These tunes tempt us to throw away the hymnals.
Just one verse each day.
Calling all music ministry directors! Is your weekly repertoire feeling stagnant? Does your congregation half-heartedly mumble through the same old hymns with the enthusiasm of a Galápagos tortoise? Well never fear, Aleteia is here with a list of some of the most beautiful pieces of sacred choral music ever written.
The Catholic faith has a deep-seated tradition of downright gorgeous music that goes back over 1,000 years. In fact, the advancement of music in Western civilization was primarily driven by the desire to create beautiful hymns in order to better honor the glorious name of God. You don’t have to go back 1,000 years to find resplendent sacred music, however, as the 20th century saw many composers return to the ethereal traditions set by Palestrina.
So next time you’re getting ready to pull out the hymnal to make your music selections, we encourage you to give pause and consider some of these.
Notre Père – Maurice Duruflé
The Our Father prayer, sung in French. It was written in 1977 by French composer Maurice Duruflé, who originally wrote the tune for a male choir, but it became so popular that he rearranged it for mixed voices the following year. This was the last piece Duruflé ever wrote and he was never able to perform it, because of a car accident that left him unable to leave his house.
O Magnum Mysterium – Morten Lauridsen
Another 20th-century piece, written in 1994 by American composer Morten Lauridsen. Although the Latin text tells the story of the Nativity, the beauty of Lauridsen’s music has made it his most popular piece and it is performed year-round. The tune is written in counterpoint, meaning each voice of this song is singing its own melodic line and they all meld together perfectly to create a mystifying sound.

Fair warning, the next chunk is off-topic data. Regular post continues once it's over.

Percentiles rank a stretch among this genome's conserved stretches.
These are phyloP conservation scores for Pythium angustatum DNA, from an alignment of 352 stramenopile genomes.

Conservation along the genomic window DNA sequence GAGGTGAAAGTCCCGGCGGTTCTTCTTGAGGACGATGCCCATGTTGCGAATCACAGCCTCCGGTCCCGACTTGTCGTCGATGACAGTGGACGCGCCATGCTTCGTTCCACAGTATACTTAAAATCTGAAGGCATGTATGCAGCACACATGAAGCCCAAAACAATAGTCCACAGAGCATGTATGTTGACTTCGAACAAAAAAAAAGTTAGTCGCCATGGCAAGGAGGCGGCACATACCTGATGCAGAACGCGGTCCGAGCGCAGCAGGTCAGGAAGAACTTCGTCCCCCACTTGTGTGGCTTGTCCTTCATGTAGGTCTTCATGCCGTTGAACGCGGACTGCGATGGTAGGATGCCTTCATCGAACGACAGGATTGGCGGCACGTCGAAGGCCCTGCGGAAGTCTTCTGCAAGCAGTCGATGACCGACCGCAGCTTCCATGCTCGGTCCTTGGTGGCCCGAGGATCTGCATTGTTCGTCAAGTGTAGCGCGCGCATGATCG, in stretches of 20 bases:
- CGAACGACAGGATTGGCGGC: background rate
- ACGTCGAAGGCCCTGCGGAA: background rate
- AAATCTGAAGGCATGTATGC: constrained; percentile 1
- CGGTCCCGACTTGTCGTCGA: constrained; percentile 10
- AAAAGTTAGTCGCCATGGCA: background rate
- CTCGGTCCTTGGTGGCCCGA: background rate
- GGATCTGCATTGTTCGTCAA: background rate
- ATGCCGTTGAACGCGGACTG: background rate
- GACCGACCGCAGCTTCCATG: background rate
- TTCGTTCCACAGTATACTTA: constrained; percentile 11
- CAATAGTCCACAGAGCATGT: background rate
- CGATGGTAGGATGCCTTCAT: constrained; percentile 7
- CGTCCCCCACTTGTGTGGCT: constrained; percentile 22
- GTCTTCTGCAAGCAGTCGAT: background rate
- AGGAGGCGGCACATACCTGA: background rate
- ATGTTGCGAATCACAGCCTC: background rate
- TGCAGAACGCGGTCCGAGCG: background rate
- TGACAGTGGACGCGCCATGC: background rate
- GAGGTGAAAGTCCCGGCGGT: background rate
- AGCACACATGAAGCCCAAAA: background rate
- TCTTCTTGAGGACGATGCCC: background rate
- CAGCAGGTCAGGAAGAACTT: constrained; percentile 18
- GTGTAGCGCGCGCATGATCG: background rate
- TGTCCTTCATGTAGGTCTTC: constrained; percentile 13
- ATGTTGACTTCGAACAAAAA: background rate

Of the work, Lauridsen said: “I wanted this piece to resonate immediately and deeply into the core of the listener, to illumine through sound.”
Spem In Alium – Thomas Tallis
A Renaissance-era motet written by English composer Thomas Tallis in the 1570s. “Spem in Alium” is another example of excellent use of counterpoint. The song was originally composed for 40 voices, broken into eight choirs of five singers, and Tallis even specified that the small choirs should stand around the room to surround the listeners. The 40-part chorus version is more commonly reduced to 11 parts, because what church choir has 40 people nowadays?
Ave verum corpus – Mozart
Mozart composed “Ave verum corpus” in 1791 for the feast of Corpus Christi. Mozart put his opera, The Magic Flute, on hold so he could finish this hymn, written just 6 months before his death. The tune foreshadows many of the elements found in his Requiem, which he would compose the majority of over the following 6 months, but could not finish before his death.
Versa est in luctum – Alonso Lobo
Written by Spanish composer Alonso Lobo in the late Renaissance era for the funeral of Philip II, in 1598. The Canadian poet Donato Mancini best described the piece:
Out of the slow river of beautiful notes, stunning phrases sometimes emerge, or bold homophonic internal gestures divert the forward motion somewhat. The full choir is present almost throughout, and Lobo creates, with his wall of gorgeous sound, an appropriately majestic work of mourning.